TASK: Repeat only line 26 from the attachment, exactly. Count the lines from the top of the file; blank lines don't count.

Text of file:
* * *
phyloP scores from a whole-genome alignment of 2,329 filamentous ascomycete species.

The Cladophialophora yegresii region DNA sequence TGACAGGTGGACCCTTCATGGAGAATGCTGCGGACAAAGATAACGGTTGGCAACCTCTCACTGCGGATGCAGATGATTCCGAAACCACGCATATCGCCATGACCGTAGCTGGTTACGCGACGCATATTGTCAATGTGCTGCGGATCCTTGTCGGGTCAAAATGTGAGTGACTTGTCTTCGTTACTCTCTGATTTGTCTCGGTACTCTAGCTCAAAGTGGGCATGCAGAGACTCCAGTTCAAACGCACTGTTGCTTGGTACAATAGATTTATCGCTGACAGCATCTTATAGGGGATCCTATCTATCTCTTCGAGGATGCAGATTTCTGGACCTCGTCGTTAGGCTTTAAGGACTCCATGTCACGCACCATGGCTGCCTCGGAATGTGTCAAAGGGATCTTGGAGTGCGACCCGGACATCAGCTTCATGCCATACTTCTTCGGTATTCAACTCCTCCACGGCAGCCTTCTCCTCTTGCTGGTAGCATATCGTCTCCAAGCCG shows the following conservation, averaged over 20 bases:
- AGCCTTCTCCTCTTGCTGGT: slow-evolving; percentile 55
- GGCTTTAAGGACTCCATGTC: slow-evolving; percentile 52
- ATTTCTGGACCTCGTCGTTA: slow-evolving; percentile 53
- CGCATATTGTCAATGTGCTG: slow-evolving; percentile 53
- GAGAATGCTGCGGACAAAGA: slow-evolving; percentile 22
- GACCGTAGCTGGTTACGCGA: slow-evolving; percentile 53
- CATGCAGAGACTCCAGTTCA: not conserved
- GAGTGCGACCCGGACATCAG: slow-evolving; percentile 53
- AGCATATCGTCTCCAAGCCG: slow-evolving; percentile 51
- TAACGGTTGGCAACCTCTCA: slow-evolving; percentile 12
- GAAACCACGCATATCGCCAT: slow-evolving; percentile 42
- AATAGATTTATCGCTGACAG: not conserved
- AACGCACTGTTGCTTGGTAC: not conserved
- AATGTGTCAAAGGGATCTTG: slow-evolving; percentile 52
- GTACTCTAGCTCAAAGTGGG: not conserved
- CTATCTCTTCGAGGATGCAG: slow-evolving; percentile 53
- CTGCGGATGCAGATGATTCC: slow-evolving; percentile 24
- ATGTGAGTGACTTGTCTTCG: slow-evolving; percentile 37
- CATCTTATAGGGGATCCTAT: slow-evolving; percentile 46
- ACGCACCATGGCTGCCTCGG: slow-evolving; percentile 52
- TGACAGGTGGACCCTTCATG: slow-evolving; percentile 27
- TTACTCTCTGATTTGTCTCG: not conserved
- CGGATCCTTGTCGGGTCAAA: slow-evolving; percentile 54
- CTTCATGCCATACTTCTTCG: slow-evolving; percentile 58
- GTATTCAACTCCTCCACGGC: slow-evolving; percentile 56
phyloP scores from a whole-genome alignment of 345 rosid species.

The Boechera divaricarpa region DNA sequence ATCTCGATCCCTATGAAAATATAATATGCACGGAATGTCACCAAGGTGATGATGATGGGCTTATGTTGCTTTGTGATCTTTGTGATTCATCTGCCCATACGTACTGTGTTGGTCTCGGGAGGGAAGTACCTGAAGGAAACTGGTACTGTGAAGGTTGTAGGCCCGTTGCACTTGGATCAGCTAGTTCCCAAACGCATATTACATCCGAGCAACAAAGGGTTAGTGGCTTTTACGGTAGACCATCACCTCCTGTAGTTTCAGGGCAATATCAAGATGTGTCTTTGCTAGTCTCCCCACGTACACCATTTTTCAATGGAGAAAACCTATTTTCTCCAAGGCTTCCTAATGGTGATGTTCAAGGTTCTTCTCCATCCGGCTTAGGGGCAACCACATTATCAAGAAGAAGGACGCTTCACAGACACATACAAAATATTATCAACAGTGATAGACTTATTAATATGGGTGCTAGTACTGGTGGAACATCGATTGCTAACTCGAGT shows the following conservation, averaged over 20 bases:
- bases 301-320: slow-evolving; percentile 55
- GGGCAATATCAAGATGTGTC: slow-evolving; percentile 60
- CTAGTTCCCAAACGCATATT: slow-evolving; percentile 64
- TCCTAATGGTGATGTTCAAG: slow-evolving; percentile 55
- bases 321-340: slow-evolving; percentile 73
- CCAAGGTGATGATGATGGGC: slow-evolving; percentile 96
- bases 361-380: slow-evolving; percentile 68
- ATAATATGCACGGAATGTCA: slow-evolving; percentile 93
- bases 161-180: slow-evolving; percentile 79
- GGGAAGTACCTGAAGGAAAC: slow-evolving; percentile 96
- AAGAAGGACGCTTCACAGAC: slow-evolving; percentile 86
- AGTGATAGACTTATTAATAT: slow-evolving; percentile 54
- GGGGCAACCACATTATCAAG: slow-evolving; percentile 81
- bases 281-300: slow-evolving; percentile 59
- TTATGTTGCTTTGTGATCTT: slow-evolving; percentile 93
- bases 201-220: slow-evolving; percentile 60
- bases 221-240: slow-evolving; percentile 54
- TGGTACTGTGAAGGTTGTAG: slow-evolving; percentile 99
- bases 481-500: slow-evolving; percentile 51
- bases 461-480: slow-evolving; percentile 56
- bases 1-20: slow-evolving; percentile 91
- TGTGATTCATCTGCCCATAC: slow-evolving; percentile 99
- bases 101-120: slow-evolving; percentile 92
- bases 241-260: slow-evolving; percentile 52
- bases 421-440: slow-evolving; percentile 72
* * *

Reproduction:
- CTTCATGCCATACTTCTTCG: slow-evolving; percentile 58